3. Use the alternate valuation date

The value of your estate determines how much estate tax you'll owe, but that value can change over time. Under the Tax Cuts and Jobs Act, you are allowed to use an alternate valuation date. That means you could opt to pay taxes on the value of the estate as determined six months subsequent to the date of death, rather than the value on the date of death itself.

If you want to use the alternate valuation date, you must calculate the entire value of the estate as of that date — you can't be selective and use different dates for different assets. The only exception is if assets were sold between the date of death and the alternative valuation date, in which case their value on the day of the sale applies. If assets declined simply because of the passage of time, their value also must be determined as of the date of death.

If you want to use an alternate valuation date, you must elect to do so within one year of the time the estate tax return has to be filed. Once you decide to use the alternate valuation date, you can't change your decision.

4. Put everything into a trust

If you want to avoid estate taxes, you could create an irrevocable trust and transfer the ownership of your property into the trust. You will no longer own the assets, and they won't be a part of your estate. The trust will become the owner of the assets.

When you die, the trust remains the owner of the assets. But the beneficiary, or the person whom the trust benefits, can change to your chosen heirs.

This doesn’t work with all types of trusts, only with irrevocable trusts. And you have to give up some control over the property because the trust is the official owner and you can't revoke the transfer of property to the trust. But no trust assets transfer upon death, so no estate or inheritance taxes are charged.

5. Take out a life insurance policy

You can purchase a life insurance policy and the death benefit payout is not taxable. Your beneficiaries (the people you choose to receive the death benefit) can use these proceeds to pay inheritance or estate tax. This doesn't reduce or eliminate these taxes, but it makes them easier to pay because they won't have to be paid out of your estate or out of the assets of the person who inherits.

You could also set up an irrevocable life insurance trust. In this case, you would hold the policy within the trust and the trustee would pay premiums from trust assets. Upon death, the trustee collects the life insurance proceeds and uses it to pay for funeral expenses and to distribute the money to the beneficiaries of the trust. This keeps the life insurance policy out of the estate so the value of the policy doesn't count toward determining whether the estate is taxable.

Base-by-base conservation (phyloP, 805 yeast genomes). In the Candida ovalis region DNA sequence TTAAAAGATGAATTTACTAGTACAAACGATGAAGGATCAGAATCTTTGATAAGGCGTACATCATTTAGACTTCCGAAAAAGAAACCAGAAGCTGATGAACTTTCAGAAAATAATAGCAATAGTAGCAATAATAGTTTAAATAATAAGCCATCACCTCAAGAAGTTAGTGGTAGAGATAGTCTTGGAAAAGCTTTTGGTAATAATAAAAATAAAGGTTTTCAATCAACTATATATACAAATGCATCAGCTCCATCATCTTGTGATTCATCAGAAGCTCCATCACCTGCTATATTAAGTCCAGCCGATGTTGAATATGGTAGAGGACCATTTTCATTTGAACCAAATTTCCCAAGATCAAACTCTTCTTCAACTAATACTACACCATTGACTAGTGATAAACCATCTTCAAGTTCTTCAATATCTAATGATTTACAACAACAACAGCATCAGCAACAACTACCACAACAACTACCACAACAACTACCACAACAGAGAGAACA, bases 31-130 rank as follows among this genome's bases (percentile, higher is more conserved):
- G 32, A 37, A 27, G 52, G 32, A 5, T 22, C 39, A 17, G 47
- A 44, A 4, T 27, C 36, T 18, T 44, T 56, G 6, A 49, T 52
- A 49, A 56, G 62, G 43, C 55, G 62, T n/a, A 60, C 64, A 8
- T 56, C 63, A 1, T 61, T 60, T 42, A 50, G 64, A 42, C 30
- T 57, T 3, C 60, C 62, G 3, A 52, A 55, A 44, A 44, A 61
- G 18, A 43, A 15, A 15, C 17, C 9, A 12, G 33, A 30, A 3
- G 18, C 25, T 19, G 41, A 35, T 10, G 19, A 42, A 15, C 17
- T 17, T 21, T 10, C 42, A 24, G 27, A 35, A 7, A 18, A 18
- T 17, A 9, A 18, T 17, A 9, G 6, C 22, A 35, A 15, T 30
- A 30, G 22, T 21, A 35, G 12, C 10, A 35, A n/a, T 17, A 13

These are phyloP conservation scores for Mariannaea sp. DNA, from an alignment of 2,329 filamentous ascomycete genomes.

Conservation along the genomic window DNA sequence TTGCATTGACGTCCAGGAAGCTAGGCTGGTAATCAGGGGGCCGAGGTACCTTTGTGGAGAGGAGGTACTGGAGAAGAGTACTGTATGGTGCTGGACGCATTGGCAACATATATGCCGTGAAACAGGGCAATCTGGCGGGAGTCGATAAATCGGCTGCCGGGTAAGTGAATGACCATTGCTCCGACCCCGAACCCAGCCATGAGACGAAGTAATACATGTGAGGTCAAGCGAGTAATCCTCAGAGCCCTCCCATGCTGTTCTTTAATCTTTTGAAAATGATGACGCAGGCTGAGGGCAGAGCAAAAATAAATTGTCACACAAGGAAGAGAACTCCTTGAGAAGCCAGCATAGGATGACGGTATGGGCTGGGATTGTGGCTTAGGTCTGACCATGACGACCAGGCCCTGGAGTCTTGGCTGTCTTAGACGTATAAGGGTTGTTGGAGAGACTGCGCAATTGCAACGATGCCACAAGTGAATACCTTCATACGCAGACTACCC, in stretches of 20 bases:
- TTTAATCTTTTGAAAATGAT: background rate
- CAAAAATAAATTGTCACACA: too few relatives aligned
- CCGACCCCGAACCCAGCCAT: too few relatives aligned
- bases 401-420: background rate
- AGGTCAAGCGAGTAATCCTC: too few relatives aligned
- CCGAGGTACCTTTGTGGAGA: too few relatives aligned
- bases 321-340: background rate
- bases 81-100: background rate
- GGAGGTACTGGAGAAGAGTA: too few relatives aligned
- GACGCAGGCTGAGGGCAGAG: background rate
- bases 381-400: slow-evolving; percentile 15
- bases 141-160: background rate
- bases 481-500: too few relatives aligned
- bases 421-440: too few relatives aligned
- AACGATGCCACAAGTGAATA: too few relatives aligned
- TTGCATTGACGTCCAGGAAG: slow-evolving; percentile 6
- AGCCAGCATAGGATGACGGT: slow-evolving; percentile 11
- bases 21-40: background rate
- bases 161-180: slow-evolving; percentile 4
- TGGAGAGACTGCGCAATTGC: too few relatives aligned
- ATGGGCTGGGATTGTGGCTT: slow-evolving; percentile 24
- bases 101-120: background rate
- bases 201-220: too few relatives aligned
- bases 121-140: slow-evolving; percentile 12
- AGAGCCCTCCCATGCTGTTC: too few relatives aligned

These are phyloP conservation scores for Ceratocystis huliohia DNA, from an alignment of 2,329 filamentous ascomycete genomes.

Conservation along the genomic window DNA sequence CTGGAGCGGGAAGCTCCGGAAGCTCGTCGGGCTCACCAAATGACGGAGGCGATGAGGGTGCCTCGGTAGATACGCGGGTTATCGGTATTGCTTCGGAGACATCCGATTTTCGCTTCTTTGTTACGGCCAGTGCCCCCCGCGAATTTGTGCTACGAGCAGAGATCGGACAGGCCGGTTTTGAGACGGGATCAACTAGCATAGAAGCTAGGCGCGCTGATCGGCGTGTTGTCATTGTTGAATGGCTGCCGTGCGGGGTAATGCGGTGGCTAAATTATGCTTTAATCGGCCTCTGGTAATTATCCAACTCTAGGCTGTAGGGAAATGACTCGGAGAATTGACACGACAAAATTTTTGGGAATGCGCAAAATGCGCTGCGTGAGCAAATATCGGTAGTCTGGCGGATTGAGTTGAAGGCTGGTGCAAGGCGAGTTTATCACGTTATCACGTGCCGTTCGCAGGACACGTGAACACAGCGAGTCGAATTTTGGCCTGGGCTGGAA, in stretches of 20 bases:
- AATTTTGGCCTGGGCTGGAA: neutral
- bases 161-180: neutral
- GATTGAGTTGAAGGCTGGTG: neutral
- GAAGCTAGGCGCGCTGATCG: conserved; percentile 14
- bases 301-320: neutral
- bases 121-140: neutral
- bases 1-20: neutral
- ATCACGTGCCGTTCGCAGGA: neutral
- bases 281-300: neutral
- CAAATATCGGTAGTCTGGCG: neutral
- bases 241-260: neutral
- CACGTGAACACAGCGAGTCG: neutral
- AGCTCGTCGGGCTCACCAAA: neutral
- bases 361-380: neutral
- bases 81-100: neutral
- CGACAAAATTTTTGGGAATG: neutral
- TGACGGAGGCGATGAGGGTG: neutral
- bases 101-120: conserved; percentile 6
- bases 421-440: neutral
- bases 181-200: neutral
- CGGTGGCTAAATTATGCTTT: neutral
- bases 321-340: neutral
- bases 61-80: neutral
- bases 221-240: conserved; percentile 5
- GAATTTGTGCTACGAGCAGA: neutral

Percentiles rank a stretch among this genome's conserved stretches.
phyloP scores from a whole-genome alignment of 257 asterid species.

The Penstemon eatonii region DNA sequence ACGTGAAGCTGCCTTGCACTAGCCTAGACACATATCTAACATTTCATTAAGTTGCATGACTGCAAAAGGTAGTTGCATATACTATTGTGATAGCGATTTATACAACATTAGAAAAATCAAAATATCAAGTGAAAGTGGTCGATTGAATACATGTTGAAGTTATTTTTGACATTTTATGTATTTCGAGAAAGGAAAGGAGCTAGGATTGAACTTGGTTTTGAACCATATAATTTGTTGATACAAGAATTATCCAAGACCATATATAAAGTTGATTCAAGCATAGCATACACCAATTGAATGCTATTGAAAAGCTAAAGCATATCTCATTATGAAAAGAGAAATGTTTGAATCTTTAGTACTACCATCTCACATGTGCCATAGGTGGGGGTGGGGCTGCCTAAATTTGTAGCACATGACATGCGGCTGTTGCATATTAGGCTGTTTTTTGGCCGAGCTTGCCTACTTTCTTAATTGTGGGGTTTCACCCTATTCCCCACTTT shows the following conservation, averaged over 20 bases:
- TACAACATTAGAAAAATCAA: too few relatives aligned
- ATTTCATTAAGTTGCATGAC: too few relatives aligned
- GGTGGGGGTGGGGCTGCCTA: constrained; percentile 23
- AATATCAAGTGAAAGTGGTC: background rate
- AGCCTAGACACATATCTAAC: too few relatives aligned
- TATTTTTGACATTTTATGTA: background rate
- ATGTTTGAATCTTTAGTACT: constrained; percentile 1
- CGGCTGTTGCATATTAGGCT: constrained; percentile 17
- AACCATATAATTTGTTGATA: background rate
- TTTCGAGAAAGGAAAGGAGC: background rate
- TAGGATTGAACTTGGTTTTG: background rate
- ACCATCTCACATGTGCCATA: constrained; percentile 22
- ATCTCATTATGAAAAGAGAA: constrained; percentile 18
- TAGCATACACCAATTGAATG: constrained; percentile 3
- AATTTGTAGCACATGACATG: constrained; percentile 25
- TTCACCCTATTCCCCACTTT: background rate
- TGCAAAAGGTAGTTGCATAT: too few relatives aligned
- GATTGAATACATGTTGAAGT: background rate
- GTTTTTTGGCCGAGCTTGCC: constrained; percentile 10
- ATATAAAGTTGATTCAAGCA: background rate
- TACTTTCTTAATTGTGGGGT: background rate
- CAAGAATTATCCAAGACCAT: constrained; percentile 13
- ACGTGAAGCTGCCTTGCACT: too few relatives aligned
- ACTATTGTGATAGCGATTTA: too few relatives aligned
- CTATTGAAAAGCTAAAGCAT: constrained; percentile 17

If you’re interested in using life insurance for tax purposes, then be sure to investigate the best life insurance companies before you decide on a policy.

6. Set up a family limited partnership

You can create a family limited partnership and transfer ownership of assets to that limited partnership. The family limited partnership will become a separate entity from you and your heirs. And you can give a gift of a partnership interest to your family members. The value of the gift is discounted under tax rules.

Say, for example, you create a family limited partnership and transfer $1 million of assets to it. And you give your children a 20% ownership interest. Because your children don't have control over the assets, the gift of the ownership interest isn't worth $200,000 but rather is considered to be worth much less.

7. Move to a state that doesn't have an estate or inheritance tax

Because only a minority of states impose inheritance taxes, relocating as a retiree could potentially help you save.

Just be sure you understand what state's rules will apply. When it comes to inheritance tax, the state where the deceased person lives matters — not the state where the person who inherits lives. So if you live in Pennsylvania, which charges inheritance taxes, and you leave money to your kids who live in Florida, which doesn't, your kids will still face inheritance taxes.

As for estate taxes, the location of the property determines which rules apply.

8. Donate to charity

Finally, you can donate money to charity to avoid estate taxes. There is an unlimited tax deduction for leaving money to charities, so any assets you leave to a qualifying organization won't be part of your taxable estate.

Start planning now to reduce your tax burden

Paying estate or inheritance taxes can be expensive and complicated (though the best tax software can make it easier.) If you want to spare your loved ones the loss of assets or the aggravation that results from a huge inheritance tax bill, it's best to take steps as soon as possible to reduce that burden.

This can include:

  • Make estate-planning a priority. It is never too early to make a will, create an overall estate plan, or start gifting assets.
  • Talk with a financial advisor or estate-planning attorney. A lawyer or financial professional can provide you with advice on how to reduce your tax bill.
  • Choose your retirement location strategically. Retirement is often a good time to relocate to a state that has more favorable rules on taxation of inheritances.

Bottom line

By planning in advance, you can reduce or even eliminate estate or inheritance taxes. It's worth making the effort so your loved ones can inherit your hard-earned money or property without having to give a cut to the federal or state government.

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Author Details

Christy Rakoczy Christy Rakoczy has a Juris Doctorate from UCLA Law School with a focus in Business Law, and a Certificate in Business Marketing with an English Degree from The University of Rochester. As a full-time personal finance writer, she writes about all things money-related but her special areas of focus are credit cards, personal loans, student loans, mortgages, smart debt payoff strategies, and retirement and Social Security. Her work has been featured by USA Today, MSN Money, CNN Money and more, and you can learn more at her LinkedIn profile.